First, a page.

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Bane of Kings reviews the fun but flawed first volume of the third series of Doctor Who graphic novels, featuring The Eleventh Doctor and his former companions Amy Pond and Rory Williams
“Something that is a great fun to read for Whovians like myself, but is prevented from becoming a must read by a few key issues.” ~The Founding Fields
Writers: Andy Diggle, Brandon Seifert | Art: Mark Buckingham, Phillip Bond | Publisher: IDW Entertainment
The Doctor is back!
New York Times bestselling writer Andy Diggle joins Eisner Award-winning artist Mark Buckingham as a shadow being emerges from a machine used to view alternate realities, stealing time from those he touches in order to become “real.”
Can the Doctor save the Hypothetical Gentleman’s latest victim?
Also, writer Brandon Seifert and artist Philip Bond collaborate on a story. The Doctor and Rory, on a boy’s night out gone wrong, leave Amy to face the Silence on her own!
Doctor Who is probably one of my favourite TV shows at the moment, falling slightly behind Firefly, The Walking Dead and Game of Thrones in that order, but beating the likes of Sherlock and Supernatural. However, the first volume of the third series of graphic novels published by IDW Entertainment is my first foray into the comics of the Eleventh Doctor, and I was a bit anxious about what to expect. Having requested the title from NetGalley during a period where there was no Doctor Who on Television and after the finale of Amy and Rory in Angels Take Manhattan, I decided that I’d have to put up with my least favourite companion (Amy) of the New Series (All episodes from 2005 onwards) one more time to read a graphic novel featuring the Doctor.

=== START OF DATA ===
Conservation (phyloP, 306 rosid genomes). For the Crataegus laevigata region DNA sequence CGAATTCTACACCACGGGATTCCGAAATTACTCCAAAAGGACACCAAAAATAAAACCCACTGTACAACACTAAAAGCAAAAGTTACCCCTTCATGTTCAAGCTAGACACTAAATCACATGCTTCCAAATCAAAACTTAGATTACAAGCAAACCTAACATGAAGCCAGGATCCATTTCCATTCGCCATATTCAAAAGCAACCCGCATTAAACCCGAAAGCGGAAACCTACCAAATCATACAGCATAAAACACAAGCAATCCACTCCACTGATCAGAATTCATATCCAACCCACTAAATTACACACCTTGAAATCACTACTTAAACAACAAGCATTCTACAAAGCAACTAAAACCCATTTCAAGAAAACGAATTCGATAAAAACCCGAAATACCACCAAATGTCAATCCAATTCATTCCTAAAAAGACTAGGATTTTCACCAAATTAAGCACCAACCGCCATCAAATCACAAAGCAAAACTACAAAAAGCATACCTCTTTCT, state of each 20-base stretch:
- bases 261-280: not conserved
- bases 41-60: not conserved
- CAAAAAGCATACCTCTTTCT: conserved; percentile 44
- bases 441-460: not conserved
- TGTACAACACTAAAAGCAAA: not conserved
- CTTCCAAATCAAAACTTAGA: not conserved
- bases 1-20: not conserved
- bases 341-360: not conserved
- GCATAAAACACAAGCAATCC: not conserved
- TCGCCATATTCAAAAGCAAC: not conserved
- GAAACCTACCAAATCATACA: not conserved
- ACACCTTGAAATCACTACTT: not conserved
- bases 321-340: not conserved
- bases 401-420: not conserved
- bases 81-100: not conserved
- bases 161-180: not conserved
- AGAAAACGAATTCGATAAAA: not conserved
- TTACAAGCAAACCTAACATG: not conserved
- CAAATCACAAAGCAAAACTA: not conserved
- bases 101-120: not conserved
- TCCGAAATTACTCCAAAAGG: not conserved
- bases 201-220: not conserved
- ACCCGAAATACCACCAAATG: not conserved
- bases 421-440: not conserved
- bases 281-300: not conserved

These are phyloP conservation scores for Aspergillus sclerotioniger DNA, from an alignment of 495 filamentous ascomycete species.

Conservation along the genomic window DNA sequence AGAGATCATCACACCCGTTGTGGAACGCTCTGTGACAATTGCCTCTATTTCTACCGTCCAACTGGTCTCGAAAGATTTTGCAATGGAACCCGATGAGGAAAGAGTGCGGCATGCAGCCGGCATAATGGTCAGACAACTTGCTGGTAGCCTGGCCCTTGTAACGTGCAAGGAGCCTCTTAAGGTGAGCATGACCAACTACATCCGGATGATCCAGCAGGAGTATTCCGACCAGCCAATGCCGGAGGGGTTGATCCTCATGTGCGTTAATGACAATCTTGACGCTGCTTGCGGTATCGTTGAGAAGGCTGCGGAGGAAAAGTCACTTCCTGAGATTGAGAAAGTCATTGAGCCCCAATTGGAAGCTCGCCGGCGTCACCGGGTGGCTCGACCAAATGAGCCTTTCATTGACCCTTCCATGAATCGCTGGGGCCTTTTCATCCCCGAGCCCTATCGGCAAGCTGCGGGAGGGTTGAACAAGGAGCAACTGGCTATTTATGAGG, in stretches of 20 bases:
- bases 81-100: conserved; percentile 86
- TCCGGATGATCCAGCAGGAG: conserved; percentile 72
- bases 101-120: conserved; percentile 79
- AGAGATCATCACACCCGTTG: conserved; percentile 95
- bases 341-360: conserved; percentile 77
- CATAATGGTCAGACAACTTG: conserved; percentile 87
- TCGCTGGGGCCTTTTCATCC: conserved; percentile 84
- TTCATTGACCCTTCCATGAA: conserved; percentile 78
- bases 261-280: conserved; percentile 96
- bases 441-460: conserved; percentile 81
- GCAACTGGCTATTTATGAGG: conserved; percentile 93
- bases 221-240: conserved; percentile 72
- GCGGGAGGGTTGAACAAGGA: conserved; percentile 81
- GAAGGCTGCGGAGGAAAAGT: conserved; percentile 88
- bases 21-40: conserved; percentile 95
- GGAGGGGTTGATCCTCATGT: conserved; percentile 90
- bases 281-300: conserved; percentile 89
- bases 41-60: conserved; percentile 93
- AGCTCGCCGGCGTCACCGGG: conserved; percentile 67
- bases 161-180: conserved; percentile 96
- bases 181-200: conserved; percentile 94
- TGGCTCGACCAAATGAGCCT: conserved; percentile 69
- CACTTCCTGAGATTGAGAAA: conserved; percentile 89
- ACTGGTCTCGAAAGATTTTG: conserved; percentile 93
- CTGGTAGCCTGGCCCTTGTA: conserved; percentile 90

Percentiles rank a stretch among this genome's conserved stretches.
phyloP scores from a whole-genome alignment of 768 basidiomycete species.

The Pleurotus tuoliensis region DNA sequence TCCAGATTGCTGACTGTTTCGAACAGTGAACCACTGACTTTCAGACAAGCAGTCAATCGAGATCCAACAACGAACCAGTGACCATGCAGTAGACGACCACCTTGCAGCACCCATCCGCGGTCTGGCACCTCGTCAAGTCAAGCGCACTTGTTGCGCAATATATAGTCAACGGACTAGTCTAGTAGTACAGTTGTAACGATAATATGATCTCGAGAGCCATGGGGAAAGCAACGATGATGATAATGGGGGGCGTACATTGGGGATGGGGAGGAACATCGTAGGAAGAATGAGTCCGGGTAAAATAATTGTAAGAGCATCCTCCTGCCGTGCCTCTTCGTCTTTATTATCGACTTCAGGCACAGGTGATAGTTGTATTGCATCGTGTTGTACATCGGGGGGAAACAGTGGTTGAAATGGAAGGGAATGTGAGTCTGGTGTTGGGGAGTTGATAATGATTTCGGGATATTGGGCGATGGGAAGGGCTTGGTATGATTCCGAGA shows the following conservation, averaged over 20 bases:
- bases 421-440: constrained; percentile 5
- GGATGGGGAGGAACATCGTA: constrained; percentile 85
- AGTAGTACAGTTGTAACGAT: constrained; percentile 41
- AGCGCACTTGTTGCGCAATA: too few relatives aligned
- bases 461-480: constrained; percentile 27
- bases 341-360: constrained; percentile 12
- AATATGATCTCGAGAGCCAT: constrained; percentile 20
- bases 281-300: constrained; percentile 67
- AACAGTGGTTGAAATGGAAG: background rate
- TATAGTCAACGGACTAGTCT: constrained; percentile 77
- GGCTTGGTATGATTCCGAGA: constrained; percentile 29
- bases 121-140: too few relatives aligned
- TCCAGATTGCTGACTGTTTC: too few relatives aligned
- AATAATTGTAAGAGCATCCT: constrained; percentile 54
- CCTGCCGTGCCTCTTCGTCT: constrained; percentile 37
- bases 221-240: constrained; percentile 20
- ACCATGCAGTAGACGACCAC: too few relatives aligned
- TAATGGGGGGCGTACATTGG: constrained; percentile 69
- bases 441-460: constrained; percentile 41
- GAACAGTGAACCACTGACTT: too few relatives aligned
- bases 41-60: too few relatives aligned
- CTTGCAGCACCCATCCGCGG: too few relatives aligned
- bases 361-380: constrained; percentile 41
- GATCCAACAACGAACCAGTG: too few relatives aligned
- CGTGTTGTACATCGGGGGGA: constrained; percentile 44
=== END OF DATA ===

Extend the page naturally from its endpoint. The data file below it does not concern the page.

And, well – I have mixed feelings about it. It’s one of those titles that’s not bad, but it’s not good either. The Hypothetical Gentleman is a very meh title. The plot focuses around Amy and Rory in search of a holiday/vacation spot and even sees the return of Christina from Planet of the Dead, a Tenth Doctor Special, ,but unfortunately before that storyline could come to a resolution my review copy seemed to end rather bluntly without any real conclusion.
The Hypothetical Gentleman is the main story here and for me is the more enjoyable one. I would have liked the backup more if it had a proper conclusion, but this reads pretty much like an episode of the TV series, which is what a Doctor Who graphic novel should do. Each volume should be an individual ‘episode’ with a concluding storyline, in my book – and this graphic novel does that element quite well.
Andy Diggle is a veteran comics writer, having written Green Arrow: Year One for DC Comics and is more recently known for his work on the New 52 Action Comics, where he departed the series after just one issue. He even has a character in the TV show Arrow sharing his surname. But this graphic novel didn’t make me have the urge to go out and read more of Diggle’s works immediately like was the case with authors such as Joe Abercrombie and Iain M. Banks, or even in the comics medium, Scott Snyder and Jason Aaron, despite the fact that Green Arrow: Year One has been under my radar for quite some time.
The art in The Hypothetical Gentleman doesn’t help the presentation either and it is clear that there are different styles in this graphic novel which is very noticeable. I’m not a big fan of the different styles myself and neither stood out as being superb and eye-catching, which also let the graphic novel down – as you know, the difficulty of good graphic novels is that they have to have a strong as well as strong artwork, and unfortunately – this graphic novel has neither.
My first outing of a Doctor Who graphic novel has turned out to be a fairly average experience. The storyline turns out to be a bit random, with lots of stuff crammed in and whilst it may have the pace of a recent Moffat stories such as The Wedding of River Song, the finale of Series 6 of the TV show, it lacks the awesomeness factor that that episode boasted. I wasn’t drawn into this graphic novel like the way I was drawn into the TV show, but it was far from the worst comic that I’ve read (That honour goes to Superboy Volume 1 by Scott Lobdell) and it was actually a fairly fun read throughout, and I probably won’t be sticking around for the next one.